The 20,000 seashells on the Suffolk coast with a hidden tale of friendship and strength

  • The stretch of white shells tells a tale of friendship, as Tanya Mercer reports.

On a remote section of England's coastline, lie 20,000 shells arranged in a line, stretching out to the sea.

It has become a marvel for local walkers in Suffolk, prompting questions about how the third of a mile of shells came to be.

The story behind the manmade wonder reveals the strength of a lifelong friendship of two women who escaped to the wild remoteness to cope with their real-life problems.

Lida Kindersley and her friend Els Bottema grew up together in The Netherlands, with Ms Kindersley later moving to Suffolk.

It was their diagnoses of cancer just weeks apart which brought them both to the coastline between Bawdsey and Orford.

The seashells were laid individually, now totalling over 20,000. Credit: ITV News Anglia

As the pair battled the disease, they gathered their strength by starting to lay a long stretch of white shells.

"We just wandered around and we saw some white shells and both Els and I just automatically picked up some wonderful big white whelks," Ms Kindersley explained.

"And then, as exhausted as we were about all this treatment, we just fell down on the on the shingle.

"We didn't even mention it. We just started, she put a few shells one way, and I put a few shells that way. And then we left it there.

"When we came back half a year later, it was still there. So then it started becoming a thing.

"We'll come back. If those shells can do this, if they can survive all the onslaught of the world, then we can do this."

Lida Kindersley (left) and Els Bottema (right). Credit: The Cardozo Kindersley Workshop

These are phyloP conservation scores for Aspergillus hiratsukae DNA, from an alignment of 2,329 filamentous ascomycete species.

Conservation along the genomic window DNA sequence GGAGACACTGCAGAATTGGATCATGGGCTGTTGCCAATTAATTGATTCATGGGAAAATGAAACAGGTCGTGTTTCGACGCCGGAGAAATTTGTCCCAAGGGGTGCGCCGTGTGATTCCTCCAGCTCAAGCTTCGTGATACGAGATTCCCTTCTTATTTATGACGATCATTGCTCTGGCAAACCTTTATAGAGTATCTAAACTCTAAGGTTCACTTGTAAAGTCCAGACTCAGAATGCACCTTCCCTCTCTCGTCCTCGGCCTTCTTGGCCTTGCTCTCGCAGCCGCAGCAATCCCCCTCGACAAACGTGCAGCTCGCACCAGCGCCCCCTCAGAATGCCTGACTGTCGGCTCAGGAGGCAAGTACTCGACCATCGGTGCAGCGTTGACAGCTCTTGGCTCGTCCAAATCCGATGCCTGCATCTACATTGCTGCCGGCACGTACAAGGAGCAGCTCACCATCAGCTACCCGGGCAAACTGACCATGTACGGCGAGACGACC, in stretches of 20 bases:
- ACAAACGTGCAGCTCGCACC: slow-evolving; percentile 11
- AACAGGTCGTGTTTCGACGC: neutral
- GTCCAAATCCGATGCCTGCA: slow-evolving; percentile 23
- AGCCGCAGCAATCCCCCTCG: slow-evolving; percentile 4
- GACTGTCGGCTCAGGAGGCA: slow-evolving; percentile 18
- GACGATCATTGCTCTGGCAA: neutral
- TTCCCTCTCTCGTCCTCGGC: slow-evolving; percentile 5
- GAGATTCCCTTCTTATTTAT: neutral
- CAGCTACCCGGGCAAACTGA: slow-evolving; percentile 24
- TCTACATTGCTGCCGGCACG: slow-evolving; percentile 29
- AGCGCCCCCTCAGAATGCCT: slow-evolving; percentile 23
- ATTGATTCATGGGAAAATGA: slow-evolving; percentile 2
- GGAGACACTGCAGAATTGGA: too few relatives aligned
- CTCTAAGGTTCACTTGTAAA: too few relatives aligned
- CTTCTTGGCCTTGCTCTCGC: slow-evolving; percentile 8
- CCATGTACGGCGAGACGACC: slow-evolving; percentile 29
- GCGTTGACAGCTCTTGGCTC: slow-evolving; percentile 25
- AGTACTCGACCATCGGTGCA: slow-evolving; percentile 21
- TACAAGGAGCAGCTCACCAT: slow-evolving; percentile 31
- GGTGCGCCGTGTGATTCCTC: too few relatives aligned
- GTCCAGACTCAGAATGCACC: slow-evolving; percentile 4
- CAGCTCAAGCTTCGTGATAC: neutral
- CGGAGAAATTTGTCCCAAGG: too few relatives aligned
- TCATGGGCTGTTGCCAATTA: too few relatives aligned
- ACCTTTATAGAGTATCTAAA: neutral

The section of coastline offers a place to explore and contemplate, as it is untouched except for a few fishermens’ cottages and holiday homes.

Brown hares, otters, around 250 bird species and hundreds of flowering plants and insects are among the wealth of nature which greets walkers.

For the two friends, returning twice a year, that nature was therapeutic. Ms Kindersley, now a stone cutter in Cambridge, said: “It's a complete healing thing which can help you completely inside, outside.

"It's fresh air. It really is a healing place, it envelopes you completely.

"The wind is strong, the sun is strong, the water is strong. Everything is stronger. You forget about your own troubles.

“The shell line is symbolic of how we keep going, shell-by-shell, day-by-day. And it’s really fantastic. People add to it, so it’s not our line. It’s a line of the world, of this place, of people.”

The friends, now cancer-free, wrote a poem about the shell line and their journey, with their words encompassing the strength of friendship and the healing power of the stretch of Suffolk coast.

It reads: “None are perfect here in this wild corner wind blowing, howling and rain beating and we brave the elements as we conquered our misfortunes together.

"Half a year later, we returned to the beach, to the line, still visible, but blown. And so year after year, shell after shell, two friends made pain into joy."

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